BWW Review: THE REVOLUTIONISTS at The Adobe Rose Theatre
In times of duress, theatre can be many things - cathartic, comforting, inspiring - and the very timely production of The Revolutionists by Lauren Gunderson (the most produced contemporary playwright in America) at The Adobe Rose Theatre succeeds in being all of those things, as well as being both a riotous and moving evening of theatre.
The Revolutionists is a meta theatrical and self aware comedy involving a hypothetical meeting of four women (three are real, and one is a combination of several historical figures) during the French Revolution - and yes, there are Les Mis references. As the women plan their fight for equality and, thus, await potential death via the guillotine, they discuss and debate feminism, the value of art, the meaning of equality... and sometimes ribbons. The writing is modern, fresh, and irreverent - if, at times, particularly with the exposition, perhaps a little flat (though even the weaker dialogue was always elevated by the strong performances of the four actresses in this play). The writing was also frequently either profound ("it never ends well unless you write the ending yourself") or humorously quotable ("I can't listen when I'm whining!").
Technically, the production is quite good. The set design (by Geoff Webb) is sparse (the script calls for something less realistic to suit the multiple settings in the play), opening with only a desk, a guillotine blade suspended from the ceiling, and multiple chandeliers, with a few set pieces that come on and off as required later in the show. This works very well, and the fact that the set pieces on at the end of the first act are flipped during intermission was appreciated, as it was helpful for sight lines - the flexible Adobe Rose space was set up like a profile theatre for this production.
The lighting design, by Alexandra Pontone, aided in depicting the different settings, and sound design by Lindsay Hope Pearlman (also the director) further helped establish the universe of the play. The costumes, by Jaminska Jesic, were gorgeous and suited each character perfectly.
As for the characters themselves, I will start by saying that Ms. Pearlman (of Broadway's Bandstand), directed her four leading ladies brilliantly. Her sense of comedic timing was excellent, and the clever, energetic staging felt true to both the essence of the characters and the heightened nature of the play. A minor quibble is that at times (particularly towards the beginning of the play), I felt like things were played a bit too heightened, and perhaps could have been a little bit more natural, but that's a very minor issue in the scope of the whole play.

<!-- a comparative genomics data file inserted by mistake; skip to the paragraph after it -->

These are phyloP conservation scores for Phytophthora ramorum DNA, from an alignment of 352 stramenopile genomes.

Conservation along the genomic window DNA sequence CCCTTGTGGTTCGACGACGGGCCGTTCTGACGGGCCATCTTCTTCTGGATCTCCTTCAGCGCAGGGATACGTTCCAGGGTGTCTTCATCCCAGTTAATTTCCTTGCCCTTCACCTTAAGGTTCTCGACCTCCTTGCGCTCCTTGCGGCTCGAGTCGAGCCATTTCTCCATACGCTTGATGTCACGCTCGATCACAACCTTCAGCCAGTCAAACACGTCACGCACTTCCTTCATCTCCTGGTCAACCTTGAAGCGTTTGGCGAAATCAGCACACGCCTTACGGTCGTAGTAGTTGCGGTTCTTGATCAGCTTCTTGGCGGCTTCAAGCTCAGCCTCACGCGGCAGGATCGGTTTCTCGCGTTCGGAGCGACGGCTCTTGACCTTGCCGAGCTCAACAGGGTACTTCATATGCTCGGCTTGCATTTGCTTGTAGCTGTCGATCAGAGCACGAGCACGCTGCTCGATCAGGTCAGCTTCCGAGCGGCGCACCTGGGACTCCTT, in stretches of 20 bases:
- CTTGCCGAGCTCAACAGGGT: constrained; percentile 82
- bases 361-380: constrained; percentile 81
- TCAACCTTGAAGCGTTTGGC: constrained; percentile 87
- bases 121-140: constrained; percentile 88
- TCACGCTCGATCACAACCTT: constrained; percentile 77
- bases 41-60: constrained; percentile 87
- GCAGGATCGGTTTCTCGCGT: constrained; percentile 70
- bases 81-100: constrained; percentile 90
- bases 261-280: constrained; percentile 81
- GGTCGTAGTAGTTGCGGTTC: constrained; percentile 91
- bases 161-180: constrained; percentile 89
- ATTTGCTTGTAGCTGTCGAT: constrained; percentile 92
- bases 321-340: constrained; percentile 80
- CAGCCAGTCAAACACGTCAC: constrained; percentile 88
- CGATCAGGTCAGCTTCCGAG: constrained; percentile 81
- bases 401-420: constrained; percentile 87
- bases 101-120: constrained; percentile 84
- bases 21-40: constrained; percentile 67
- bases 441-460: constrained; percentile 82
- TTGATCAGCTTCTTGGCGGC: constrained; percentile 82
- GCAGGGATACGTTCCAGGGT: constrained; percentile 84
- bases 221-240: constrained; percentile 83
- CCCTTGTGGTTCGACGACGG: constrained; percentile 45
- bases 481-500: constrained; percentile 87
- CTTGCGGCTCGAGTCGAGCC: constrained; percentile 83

Of the ladies, first of all - brava. Each actress delivered a nuanced, "hilarious!!" (per the play's version of Marie Antoinette), and fascinating portrayal of a very real, very vibrant woman. Mary Beth Lindsey had the audience in stitches as ring leader and writers-blocked playwright, Olympe de Gouges; she completely commanded everyone's attention from the moment she set foot on stage, and received several seconds of applause just for coming out to introduce the second act. Danielle Louise Reddick brought a ferocity to Haitian rebel Marianne Angelle, but, as personal tragedy hit her character in the second act, her interpretation was completely heartbreaking and brought many audience members (myself included) to tears.
Ariana Karp was also a force of nature as the young assassin Charlotte Corday; the role seemed almost to be written for Ms. Karp, and her grounded delivery provided an excellent foil to the zanier antics of some of the other characters. Speaking of zany, Maureen Joyce McKenna's Marie Antoinette delighted the audience with her highly comedic, (initially) self absorbed, out of touch, "celebutante" demeanor; as Ms. McKenna's Antoinette learned and revealed herself to be not so very different than the other women in the play, though, she also brought a surprising amount of heart to the production. More than just being strong individual performances, the ensemble also worked magnificently together, and the "sisterhood" that develops between the four was absolutely lovely.
It is always a delight to see a production where everything - the play itself, the tech, the direction, and the performances - come together so beautifully to express something so real, necessary, and relevant. This production of The Revolutionists does so, and in a way that is rarely seen. The standing ovation from the sold out crowd confirmed that I am far from the only one who felt that way, and I commend the Adobe Rose for producing this work.
The Revolutionists runs Thursday, Friday and Saturday at 7:30, and Sundays at 3 through November 4th. Tickets may be purchased online at https://adoberosetheatre.org/ or by calling 1-800-838-3006. Tickets are $25 general admission, $20 for seniors/military, and $15 for students.